Tomorrow (or if you are reading this tomorrow 9/13/2011, today) at 10:00 am EDT, the House of Representatives Judiciary Committee, Subcommittee on Crime, Terrorism, and Homeland Security will hold a hearing on: H.R. 822, the “National Right-to-Carry Reciprocity Act of 2011” (text linked here). Two law professors and the Philadelphia (Pa.) police commissioner are on the witness list.
I recommend that your read the bill for yourselves, but the general thrust is to require states that have a law whereby a person can obtain a license to carry a concealed handgun to permit residents of other states to carry concealed weapons while in the host state under the same conditions those states prescribe for their permit holders. Most states already have reciprocity, but there are a number of exceptions. One I am familiar with is that Ohio does not recognize Texas licenses – I have no idea why – although it has its own concealed carry licensing scheme. This bill is favored by all Second Amendment rights organizations and there has been a great deal of lobbying for it.
I have some concerns about this legislation. No one is a more staunch supporter of the right to keep and bear arms than I am. Of course, I am for restrictions on minors, persons adjudged mentally incompetent, drug addicts and other substance abusers, persons convicted of violent felonies, and those otherwise proven irresponsible citizens (Texas, for example, will not issue and will revoke concealed handgun licenses for those delinquent on child-support payments, student loan payments, and some other categories). However, I am very much a believer in federalism; that is, the right of the people of different states to use their own judgment as to what is the best way to safeguard and promote the health, safety, and good order of their citizens and guests. If New York wishes impose stricter conditions on those carrying arms than Texas, that should be up to the people there. Also, I believe the proposed legislation is more a feel-good measure than substantive. Persons can ascertain for themselves whether they can carry their arms in another state, and under what conditions, and choose to visit or not visit those places if it is that important to them. I also believe it is a bad precedent for Congress to add more and more words to the already voluminous federal statutes.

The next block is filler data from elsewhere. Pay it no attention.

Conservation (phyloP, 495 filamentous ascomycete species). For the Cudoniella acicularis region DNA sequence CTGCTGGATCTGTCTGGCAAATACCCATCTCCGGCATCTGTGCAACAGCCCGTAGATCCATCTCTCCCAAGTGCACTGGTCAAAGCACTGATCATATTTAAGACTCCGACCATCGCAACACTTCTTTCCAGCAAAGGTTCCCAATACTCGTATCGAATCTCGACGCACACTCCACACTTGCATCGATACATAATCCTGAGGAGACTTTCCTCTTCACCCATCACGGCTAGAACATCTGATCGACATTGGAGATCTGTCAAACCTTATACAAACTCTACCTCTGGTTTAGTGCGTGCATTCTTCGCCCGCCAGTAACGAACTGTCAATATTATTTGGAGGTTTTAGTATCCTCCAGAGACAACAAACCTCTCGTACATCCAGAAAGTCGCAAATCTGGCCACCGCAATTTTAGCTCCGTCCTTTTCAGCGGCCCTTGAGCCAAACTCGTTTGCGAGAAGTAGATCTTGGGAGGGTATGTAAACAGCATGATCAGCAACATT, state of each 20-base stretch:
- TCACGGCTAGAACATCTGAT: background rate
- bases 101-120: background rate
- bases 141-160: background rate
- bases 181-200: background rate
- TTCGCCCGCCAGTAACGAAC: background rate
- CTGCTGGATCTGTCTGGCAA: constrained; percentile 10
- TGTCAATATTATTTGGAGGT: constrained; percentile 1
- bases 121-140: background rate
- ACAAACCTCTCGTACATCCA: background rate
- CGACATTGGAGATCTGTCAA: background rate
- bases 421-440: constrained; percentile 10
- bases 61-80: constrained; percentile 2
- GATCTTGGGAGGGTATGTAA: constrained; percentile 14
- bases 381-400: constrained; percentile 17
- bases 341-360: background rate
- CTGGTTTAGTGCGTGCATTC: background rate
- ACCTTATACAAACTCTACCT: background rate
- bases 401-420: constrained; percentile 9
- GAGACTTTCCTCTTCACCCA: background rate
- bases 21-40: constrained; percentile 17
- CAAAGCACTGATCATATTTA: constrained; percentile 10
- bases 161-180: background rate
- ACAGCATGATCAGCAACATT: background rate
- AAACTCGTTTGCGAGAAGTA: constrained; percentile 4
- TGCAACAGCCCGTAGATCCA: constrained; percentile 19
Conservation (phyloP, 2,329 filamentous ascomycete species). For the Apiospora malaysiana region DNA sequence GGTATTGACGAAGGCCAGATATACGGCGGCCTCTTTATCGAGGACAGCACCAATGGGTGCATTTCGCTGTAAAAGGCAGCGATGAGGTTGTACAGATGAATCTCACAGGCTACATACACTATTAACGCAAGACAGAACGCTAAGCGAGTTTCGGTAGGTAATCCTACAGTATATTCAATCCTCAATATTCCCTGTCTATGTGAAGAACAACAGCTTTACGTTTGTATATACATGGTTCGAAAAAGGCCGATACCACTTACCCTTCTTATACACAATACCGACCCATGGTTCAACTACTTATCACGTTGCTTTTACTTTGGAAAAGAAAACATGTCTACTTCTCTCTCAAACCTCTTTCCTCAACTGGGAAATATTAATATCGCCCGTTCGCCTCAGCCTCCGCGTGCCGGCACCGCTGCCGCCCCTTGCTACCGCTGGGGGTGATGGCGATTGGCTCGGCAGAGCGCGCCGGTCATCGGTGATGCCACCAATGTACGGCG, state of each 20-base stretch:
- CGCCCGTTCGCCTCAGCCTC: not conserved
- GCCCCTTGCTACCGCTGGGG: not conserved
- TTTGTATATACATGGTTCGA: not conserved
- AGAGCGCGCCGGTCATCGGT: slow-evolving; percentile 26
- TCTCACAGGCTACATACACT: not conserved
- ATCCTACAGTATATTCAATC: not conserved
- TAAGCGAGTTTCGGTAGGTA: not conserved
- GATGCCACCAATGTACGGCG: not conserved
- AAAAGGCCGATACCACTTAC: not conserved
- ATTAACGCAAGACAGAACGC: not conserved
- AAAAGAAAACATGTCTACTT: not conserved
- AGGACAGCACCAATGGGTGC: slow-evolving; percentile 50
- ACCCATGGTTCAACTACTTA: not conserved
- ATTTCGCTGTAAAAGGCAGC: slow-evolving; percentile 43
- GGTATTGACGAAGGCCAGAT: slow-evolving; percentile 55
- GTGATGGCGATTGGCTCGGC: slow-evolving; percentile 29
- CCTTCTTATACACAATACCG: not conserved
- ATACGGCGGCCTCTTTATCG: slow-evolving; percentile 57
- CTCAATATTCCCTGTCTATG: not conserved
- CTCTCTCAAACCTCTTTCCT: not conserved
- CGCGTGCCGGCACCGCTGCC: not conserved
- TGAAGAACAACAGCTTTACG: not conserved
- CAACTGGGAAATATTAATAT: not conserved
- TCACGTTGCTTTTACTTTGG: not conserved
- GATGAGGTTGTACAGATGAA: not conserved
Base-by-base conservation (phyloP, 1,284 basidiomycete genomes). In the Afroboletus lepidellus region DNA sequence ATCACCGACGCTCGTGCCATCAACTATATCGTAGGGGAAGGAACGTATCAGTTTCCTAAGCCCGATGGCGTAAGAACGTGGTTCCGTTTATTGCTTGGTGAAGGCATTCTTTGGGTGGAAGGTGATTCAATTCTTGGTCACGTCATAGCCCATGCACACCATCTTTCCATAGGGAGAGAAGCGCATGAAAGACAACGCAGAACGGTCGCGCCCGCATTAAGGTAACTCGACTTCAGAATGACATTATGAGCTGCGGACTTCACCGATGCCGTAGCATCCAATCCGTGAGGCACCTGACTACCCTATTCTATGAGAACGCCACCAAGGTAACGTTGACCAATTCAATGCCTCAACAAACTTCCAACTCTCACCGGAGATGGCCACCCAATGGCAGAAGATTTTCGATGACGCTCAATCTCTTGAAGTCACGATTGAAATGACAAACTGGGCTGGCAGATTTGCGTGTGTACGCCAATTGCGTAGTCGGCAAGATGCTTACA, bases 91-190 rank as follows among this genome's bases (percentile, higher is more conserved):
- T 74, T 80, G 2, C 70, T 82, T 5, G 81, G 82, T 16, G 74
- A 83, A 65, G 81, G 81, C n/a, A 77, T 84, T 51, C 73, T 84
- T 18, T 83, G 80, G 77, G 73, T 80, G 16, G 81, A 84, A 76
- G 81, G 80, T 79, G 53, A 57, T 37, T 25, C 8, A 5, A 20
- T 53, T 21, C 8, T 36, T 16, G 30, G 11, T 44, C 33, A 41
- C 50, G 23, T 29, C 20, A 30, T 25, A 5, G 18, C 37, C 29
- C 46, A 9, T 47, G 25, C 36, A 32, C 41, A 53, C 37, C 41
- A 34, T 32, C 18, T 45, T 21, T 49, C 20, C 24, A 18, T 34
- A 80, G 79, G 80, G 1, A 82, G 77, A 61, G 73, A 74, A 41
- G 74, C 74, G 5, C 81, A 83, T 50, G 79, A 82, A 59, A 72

There is no question anymore that the right to keep and bear arms is a fundamental right specifically recognized by the Constitution, and cannot be infringed any more than freedom of speech, religion, or trial by jury for those accused of crime can be (District of Columbia v. Heller; McDonald v. City of Chicago). Requiring uniformity among the states with regard to reasonable regulation on the exercise of those rights by statutes, however, is not a good idea. Neither is running to Congress whenever we disagree about what some states are doing.
I personally believe that the Texas concealed carry law should be changed to permit more places where a licensee can carry weapons, but I do not want the Congress to make that decision. That is up to us.
To those who believe I am a “states rights” fanatic, I reject that notion. There is no such thing as states rights, federal rights, or group rights. Rights belong to individual persons – period. Governments at all level have powers, duties, responsibilities, but not rights. If states – or the federal government – infringe on fundamental rights, the Constitutional mechanisms should be invoked to preserve those rights. Otherwise, stay out of the way.